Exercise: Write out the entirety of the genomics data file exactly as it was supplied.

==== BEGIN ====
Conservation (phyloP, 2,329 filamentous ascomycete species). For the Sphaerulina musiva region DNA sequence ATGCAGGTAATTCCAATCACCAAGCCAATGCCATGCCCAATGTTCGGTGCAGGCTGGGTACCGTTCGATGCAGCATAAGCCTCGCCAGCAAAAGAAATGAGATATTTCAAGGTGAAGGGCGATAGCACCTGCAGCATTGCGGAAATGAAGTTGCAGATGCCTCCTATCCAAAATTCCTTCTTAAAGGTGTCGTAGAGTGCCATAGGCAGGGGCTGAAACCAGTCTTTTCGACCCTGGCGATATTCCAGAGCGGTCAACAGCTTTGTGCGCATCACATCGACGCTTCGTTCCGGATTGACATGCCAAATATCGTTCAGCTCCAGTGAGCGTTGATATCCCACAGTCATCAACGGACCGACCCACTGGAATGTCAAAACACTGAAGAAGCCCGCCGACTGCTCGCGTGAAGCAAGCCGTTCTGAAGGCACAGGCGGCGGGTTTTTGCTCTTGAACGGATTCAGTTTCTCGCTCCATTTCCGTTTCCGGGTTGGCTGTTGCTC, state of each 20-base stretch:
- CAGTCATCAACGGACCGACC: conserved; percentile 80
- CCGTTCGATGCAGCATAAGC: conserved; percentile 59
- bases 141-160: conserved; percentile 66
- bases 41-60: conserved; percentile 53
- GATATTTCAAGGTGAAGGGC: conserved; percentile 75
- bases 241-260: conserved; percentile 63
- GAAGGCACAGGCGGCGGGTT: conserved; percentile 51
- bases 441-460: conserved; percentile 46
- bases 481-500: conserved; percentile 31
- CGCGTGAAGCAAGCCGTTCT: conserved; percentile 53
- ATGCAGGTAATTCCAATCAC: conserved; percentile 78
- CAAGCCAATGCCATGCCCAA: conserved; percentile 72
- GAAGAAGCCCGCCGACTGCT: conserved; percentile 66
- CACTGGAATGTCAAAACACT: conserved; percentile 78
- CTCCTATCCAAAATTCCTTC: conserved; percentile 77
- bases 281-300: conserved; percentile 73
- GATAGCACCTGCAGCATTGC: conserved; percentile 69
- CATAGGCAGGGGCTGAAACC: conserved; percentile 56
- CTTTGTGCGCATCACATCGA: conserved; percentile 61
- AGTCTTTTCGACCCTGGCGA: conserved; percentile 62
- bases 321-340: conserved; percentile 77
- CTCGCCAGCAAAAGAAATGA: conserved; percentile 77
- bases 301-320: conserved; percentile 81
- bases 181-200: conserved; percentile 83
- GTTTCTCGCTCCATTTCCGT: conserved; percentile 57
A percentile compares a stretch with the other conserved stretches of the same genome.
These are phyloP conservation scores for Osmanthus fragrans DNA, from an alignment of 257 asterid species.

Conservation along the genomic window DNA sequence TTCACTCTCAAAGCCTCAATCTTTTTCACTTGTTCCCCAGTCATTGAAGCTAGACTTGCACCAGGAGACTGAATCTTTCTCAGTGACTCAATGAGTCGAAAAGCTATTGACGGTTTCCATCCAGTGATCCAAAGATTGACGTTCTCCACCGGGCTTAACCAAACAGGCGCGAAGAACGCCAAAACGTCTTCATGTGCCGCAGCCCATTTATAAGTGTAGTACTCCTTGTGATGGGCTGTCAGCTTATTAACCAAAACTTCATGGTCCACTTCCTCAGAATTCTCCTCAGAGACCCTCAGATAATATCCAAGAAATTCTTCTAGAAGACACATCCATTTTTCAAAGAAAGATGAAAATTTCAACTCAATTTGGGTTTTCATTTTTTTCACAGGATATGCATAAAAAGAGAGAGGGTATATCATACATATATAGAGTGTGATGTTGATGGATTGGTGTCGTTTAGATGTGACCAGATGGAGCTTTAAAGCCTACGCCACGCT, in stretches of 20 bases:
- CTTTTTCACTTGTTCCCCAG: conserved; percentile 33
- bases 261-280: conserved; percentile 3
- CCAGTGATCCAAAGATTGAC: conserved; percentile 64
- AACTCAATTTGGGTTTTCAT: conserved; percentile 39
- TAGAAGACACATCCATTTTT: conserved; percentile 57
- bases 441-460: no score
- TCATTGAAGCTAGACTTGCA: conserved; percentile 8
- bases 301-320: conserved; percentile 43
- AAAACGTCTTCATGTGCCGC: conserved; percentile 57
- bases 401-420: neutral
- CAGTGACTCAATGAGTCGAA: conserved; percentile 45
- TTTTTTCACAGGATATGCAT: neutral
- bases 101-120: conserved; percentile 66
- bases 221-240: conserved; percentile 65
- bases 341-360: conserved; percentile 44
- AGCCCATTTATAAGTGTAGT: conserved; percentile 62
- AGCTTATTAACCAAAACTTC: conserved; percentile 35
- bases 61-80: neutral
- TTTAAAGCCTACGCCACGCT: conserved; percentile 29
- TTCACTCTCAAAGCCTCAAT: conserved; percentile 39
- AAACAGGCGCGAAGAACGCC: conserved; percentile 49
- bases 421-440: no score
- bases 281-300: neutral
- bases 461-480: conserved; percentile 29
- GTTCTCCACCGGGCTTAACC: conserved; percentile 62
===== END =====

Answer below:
Conservation (phyloP, 2,329 filamentous ascomycete species). For the Sphaerulina musiva region DNA sequence ATGCAGGTAATTCCAATCACCAAGCCAATGCCATGCCCAATGTTCGGTGCAGGCTGGGTACCGTTCGATGCAGCATAAGCCTCGCCAGCAAAAGAAATGAGATATTTCAAGGTGAAGGGCGATAGCACCTGCAGCATTGCGGAAATGAAGTTGCAGATGCCTCCTATCCAAAATTCCTTCTTAAAGGTGTCGTAGAGTGCCATAGGCAGGGGCTGAAACCAGTCTTTTCGACCCTGGCGATATTCCAGAGCGGTCAACAGCTTTGTGCGCATCACATCGACGCTTCGTTCCGGATTGACATGCCAAATATCGTTCAGCTCCAGTGAGCGTTGATATCCCACAGTCATCAACGGACCGACCCACTGGAATGTCAAAACACTGAAGAAGCCCGCCGACTGCTCGCGTGAAGCAAGCCGTTCTGAAGGCACAGGCGGCGGGTTTTTGCTCTTGAACGGATTCAGTTTCTCGCTCCATTTCCGTTTCCGGGTTGGCTGTTGCTC, state of each 20-base stretch:
- CAGTCATCAACGGACCGACC: conserved; percentile 80
- CCGTTCGATGCAGCATAAGC: conserved; percentile 59
- bases 141-160: conserved; percentile 66
- bases 41-60: conserved; percentile 53
- GATATTTCAAGGTGAAGGGC: conserved; percentile 75
- bases 241-260: conserved; percentile 63
- GAAGGCACAGGCGGCGGGTT: conserved; percentile 51
- bases 441-460: conserved; percentile 46
- bases 481-500: conserved; percentile 31
- CGCGTGAAGCAAGCCGTTCT: conserved; percentile 53
- ATGCAGGTAATTCCAATCAC: conserved; percentile 78
- CAAGCCAATGCCATGCCCAA: conserved; percentile 72
- GAAGAAGCCCGCCGACTGCT: conserved; percentile 66
- CACTGGAATGTCAAAACACT: conserved; percentile 78
- CTCCTATCCAAAATTCCTTC: conserved; percentile 77
- bases 281-300: conserved; percentile 73
- GATAGCACCTGCAGCATTGC: conserved; percentile 69
- CATAGGCAGGGGCTGAAACC: conserved; percentile 56
- CTTTGTGCGCATCACATCGA: conserved; percentile 61
- AGTCTTTTCGACCCTGGCGA: conserved; percentile 62
- bases 321-340: conserved; percentile 77
- CTCGCCAGCAAAAGAAATGA: conserved; percentile 77
- bases 301-320: conserved; percentile 81
- bases 181-200: conserved; percentile 83
- GTTTCTCGCTCCATTTCCGT: conserved; percentile 57
A percentile compares a stretch with the other conserved stretches of the same genome.
These are phyloP conservation scores for Osmanthus fragrans DNA, from an alignment of 257 asterid species.

Conservation along the genomic window DNA sequence TTCACTCTCAAAGCCTCAATCTTTTTCACTTGTTCCCCAGTCATTGAAGCTAGACTTGCACCAGGAGACTGAATCTTTCTCAGTGACTCAATGAGTCGAAAAGCTATTGACGGTTTCCATCCAGTGATCCAAAGATTGACGTTCTCCACCGGGCTTAACCAAACAGGCGCGAAGAACGCCAAAACGTCTTCATGTGCCGCAGCCCATTTATAAGTGTAGTACTCCTTGTGATGGGCTGTCAGCTTATTAACCAAAACTTCATGGTCCACTTCCTCAGAATTCTCCTCAGAGACCCTCAGATAATATCCAAGAAATTCTTCTAGAAGACACATCCATTTTTCAAAGAAAGATGAAAATTTCAACTCAATTTGGGTTTTCATTTTTTTCACAGGATATGCATAAAAAGAGAGAGGGTATATCATACATATATAGAGTGTGATGTTGATGGATTGGTGTCGTTTAGATGTGACCAGATGGAGCTTTAAAGCCTACGCCACGCT, in stretches of 20 bases:
- CTTTTTCACTTGTTCCCCAG: conserved; percentile 33
- bases 261-280: conserved; percentile 3
- CCAGTGATCCAAAGATTGAC: conserved; percentile 64
- AACTCAATTTGGGTTTTCAT: conserved; percentile 39
- TAGAAGACACATCCATTTTT: conserved; percentile 57
- bases 441-460: no score
- TCATTGAAGCTAGACTTGCA: conserved; percentile 8
- bases 301-320: conserved; percentile 43
- AAAACGTCTTCATGTGCCGC: conserved; percentile 57
- bases 401-420: neutral
- CAGTGACTCAATGAGTCGAA: conserved; percentile 45
- TTTTTTCACAGGATATGCAT: neutral
- bases 101-120: conserved; percentile 66
- bases 221-240: conserved; percentile 65
- bases 341-360: conserved; percentile 44
- AGCCCATTTATAAGTGTAGT: conserved; percentile 62
- AGCTTATTAACCAAAACTTC: conserved; percentile 35
- bases 61-80: neutral
- TTTAAAGCCTACGCCACGCT: conserved; percentile 29
- TTCACTCTCAAAGCCTCAAT: conserved; percentile 39
- AAACAGGCGCGAAGAACGCC: conserved; percentile 49
- bases 421-440: no score
- bases 281-300: neutral
- bases 461-480: conserved; percentile 29
- GTTCTCCACCGGGCTTAACC: conserved; percentile 62